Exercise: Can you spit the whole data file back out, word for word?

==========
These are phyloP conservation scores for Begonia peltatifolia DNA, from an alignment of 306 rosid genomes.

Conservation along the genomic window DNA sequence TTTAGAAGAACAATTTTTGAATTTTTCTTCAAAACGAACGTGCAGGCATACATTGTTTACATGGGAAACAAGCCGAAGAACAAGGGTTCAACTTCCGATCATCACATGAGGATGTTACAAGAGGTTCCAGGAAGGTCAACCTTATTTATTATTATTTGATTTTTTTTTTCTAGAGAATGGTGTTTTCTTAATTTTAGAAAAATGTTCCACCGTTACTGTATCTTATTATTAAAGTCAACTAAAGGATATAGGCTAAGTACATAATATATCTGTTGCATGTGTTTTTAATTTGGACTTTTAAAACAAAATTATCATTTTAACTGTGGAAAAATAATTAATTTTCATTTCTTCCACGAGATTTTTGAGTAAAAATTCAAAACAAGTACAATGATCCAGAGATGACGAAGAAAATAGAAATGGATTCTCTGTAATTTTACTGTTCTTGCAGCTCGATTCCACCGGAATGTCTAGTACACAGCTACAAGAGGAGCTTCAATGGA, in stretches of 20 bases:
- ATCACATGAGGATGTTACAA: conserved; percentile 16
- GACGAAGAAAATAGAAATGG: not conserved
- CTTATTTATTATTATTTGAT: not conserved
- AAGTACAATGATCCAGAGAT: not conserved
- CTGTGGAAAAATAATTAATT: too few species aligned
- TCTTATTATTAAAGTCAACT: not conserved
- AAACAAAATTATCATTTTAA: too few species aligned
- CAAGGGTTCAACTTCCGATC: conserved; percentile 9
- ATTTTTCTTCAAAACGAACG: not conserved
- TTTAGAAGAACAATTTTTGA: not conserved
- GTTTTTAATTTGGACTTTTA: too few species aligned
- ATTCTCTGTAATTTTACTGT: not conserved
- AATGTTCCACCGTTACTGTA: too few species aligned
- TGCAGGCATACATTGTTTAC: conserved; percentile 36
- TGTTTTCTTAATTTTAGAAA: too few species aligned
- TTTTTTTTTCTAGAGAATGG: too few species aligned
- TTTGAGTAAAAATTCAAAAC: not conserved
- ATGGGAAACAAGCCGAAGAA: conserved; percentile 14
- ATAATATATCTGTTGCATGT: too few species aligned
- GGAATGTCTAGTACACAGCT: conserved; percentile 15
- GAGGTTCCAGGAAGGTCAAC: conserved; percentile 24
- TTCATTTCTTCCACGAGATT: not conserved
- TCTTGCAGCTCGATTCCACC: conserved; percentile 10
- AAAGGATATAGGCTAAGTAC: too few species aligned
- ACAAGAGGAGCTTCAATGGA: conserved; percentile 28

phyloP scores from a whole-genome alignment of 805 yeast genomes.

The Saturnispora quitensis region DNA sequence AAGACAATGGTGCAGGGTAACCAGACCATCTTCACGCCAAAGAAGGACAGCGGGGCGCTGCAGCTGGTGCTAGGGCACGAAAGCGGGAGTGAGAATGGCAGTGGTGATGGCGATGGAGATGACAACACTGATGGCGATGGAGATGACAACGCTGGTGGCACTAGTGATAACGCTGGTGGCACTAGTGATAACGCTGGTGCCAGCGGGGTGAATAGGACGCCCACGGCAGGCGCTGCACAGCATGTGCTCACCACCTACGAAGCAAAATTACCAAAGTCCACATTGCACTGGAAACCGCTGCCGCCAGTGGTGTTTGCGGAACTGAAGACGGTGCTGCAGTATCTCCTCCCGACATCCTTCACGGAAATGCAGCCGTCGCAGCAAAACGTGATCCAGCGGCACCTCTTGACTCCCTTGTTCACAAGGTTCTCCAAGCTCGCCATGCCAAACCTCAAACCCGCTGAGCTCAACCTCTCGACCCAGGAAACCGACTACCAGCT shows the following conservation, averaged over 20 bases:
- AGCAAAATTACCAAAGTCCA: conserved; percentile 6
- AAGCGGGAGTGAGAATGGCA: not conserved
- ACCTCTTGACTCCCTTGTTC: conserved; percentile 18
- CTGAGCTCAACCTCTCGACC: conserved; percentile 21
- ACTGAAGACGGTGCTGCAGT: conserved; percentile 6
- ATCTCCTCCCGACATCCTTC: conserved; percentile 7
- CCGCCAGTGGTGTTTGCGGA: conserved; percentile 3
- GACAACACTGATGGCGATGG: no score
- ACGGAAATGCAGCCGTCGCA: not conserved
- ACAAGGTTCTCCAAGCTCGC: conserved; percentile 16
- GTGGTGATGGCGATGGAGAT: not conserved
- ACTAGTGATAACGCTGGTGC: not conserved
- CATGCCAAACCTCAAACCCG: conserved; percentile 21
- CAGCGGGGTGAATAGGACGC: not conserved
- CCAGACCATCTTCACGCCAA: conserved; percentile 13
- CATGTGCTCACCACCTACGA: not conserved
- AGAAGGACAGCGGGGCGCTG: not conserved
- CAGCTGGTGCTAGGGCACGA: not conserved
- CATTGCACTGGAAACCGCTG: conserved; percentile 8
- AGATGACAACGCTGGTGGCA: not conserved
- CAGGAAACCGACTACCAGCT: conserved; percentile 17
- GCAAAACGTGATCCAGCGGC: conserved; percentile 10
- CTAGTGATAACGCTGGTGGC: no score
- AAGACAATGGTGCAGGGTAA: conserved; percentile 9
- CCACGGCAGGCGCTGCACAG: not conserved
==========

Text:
These are phyloP conservation scores for Begonia peltatifolia DNA, from an alignment of 306 rosid genomes.

Conservation along the genomic window DNA sequence TTTAGAAGAACAATTTTTGAATTTTTCTTCAAAACGAACGTGCAGGCATACATTGTTTACATGGGAAACAAGCCGAAGAACAAGGGTTCAACTTCCGATCATCACATGAGGATGTTACAAGAGGTTCCAGGAAGGTCAACCTTATTTATTATTATTTGATTTTTTTTTTCTAGAGAATGGTGTTTTCTTAATTTTAGAAAAATGTTCCACCGTTACTGTATCTTATTATTAAAGTCAACTAAAGGATATAGGCTAAGTACATAATATATCTGTTGCATGTGTTTTTAATTTGGACTTTTAAAACAAAATTATCATTTTAACTGTGGAAAAATAATTAATTTTCATTTCTTCCACGAGATTTTTGAGTAAAAATTCAAAACAAGTACAATGATCCAGAGATGACGAAGAAAATAGAAATGGATTCTCTGTAATTTTACTGTTCTTGCAGCTCGATTCCACCGGAATGTCTAGTACACAGCTACAAGAGGAGCTTCAATGGA, in stretches of 20 bases:
- ATCACATGAGGATGTTACAA: conserved; percentile 16
- GACGAAGAAAATAGAAATGG: not conserved
- CTTATTTATTATTATTTGAT: not conserved
- AAGTACAATGATCCAGAGAT: not conserved
- CTGTGGAAAAATAATTAATT: too few species aligned
- TCTTATTATTAAAGTCAACT: not conserved
- AAACAAAATTATCATTTTAA: too few species aligned
- CAAGGGTTCAACTTCCGATC: conserved; percentile 9
- ATTTTTCTTCAAAACGAACG: not conserved
- TTTAGAAGAACAATTTTTGA: not conserved
- GTTTTTAATTTGGACTTTTA: too few species aligned
- ATTCTCTGTAATTTTACTGT: not conserved
- AATGTTCCACCGTTACTGTA: too few species aligned
- TGCAGGCATACATTGTTTAC: conserved; percentile 36
- TGTTTTCTTAATTTTAGAAA: too few species aligned
- TTTTTTTTTCTAGAGAATGG: too few species aligned
- TTTGAGTAAAAATTCAAAAC: not conserved
- ATGGGAAACAAGCCGAAGAA: conserved; percentile 14
- ATAATATATCTGTTGCATGT: too few species aligned
- GGAATGTCTAGTACACAGCT: conserved; percentile 15
- GAGGTTCCAGGAAGGTCAAC: conserved; percentile 24
- TTCATTTCTTCCACGAGATT: not conserved
- TCTTGCAGCTCGATTCCACC: conserved; percentile 10
- AAAGGATATAGGCTAAGTAC: too few species aligned
- ACAAGAGGAGCTTCAATGGA: conserved; percentile 28

phyloP scores from a whole-genome alignment of 805 yeast genomes.

The Saturnispora quitensis region DNA sequence AAGACAATGGTGCAGGGTAACCAGACCATCTTCACGCCAAAGAAGGACAGCGGGGCGCTGCAGCTGGTGCTAGGGCACGAAAGCGGGAGTGAGAATGGCAGTGGTGATGGCGATGGAGATGACAACACTGATGGCGATGGAGATGACAACGCTGGTGGCACTAGTGATAACGCTGGTGGCACTAGTGATAACGCTGGTGCCAGCGGGGTGAATAGGACGCCCACGGCAGGCGCTGCACAGCATGTGCTCACCACCTACGAAGCAAAATTACCAAAGTCCACATTGCACTGGAAACCGCTGCCGCCAGTGGTGTTTGCGGAACTGAAGACGGTGCTGCAGTATCTCCTCCCGACATCCTTCACGGAAATGCAGCCGTCGCAGCAAAACGTGATCCAGCGGCACCTCTTGACTCCCTTGTTCACAAGGTTCTCCAAGCTCGCCATGCCAAACCTCAAACCCGCTGAGCTCAACCTCTCGACCCAGGAAACCGACTACCAGCT shows the following conservation, averaged over 20 bases:
- AGCAAAATTACCAAAGTCCA: conserved; percentile 6
- AAGCGGGAGTGAGAATGGCA: not conserved
- ACCTCTTGACTCCCTTGTTC: conserved; percentile 18
- CTGAGCTCAACCTCTCGACC: conserved; percentile 21
- ACTGAAGACGGTGCTGCAGT: conserved; percentile 6
- ATCTCCTCCCGACATCCTTC: conserved; percentile 7
- CCGCCAGTGGTGTTTGCGGA: conserved; percentile 3
- GACAACACTGATGGCGATGG: no score
- ACGGAAATGCAGCCGTCGCA: not conserved
- ACAAGGTTCTCCAAGCTCGC: conserved; percentile 16
- GTGGTGATGGCGATGGAGAT: not conserved
- ACTAGTGATAACGCTGGTGC: not conserved
- CATGCCAAACCTCAAACCCG: conserved; percentile 21
- CAGCGGGGTGAATAGGACGC: not conserved
- CCAGACCATCTTCACGCCAA: conserved; percentile 13
- CATGTGCTCACCACCTACGA: not conserved
- AGAAGGACAGCGGGGCGCTG: not conserved
- CAGCTGGTGCTAGGGCACGA: not conserved
- CATTGCACTGGAAACCGCTG: conserved; percentile 8
- AGATGACAACGCTGGTGGCA: not conserved
- CAGGAAACCGACTACCAGCT: conserved; percentile 17
- GCAAAACGTGATCCAGCGGC: conserved; percentile 10
- CTAGTGATAACGCTGGTGGC: no score
- AAGACAATGGTGCAGGGTAA: conserved; percentile 9
- CCACGGCAGGCGCTGCACAG: not conserved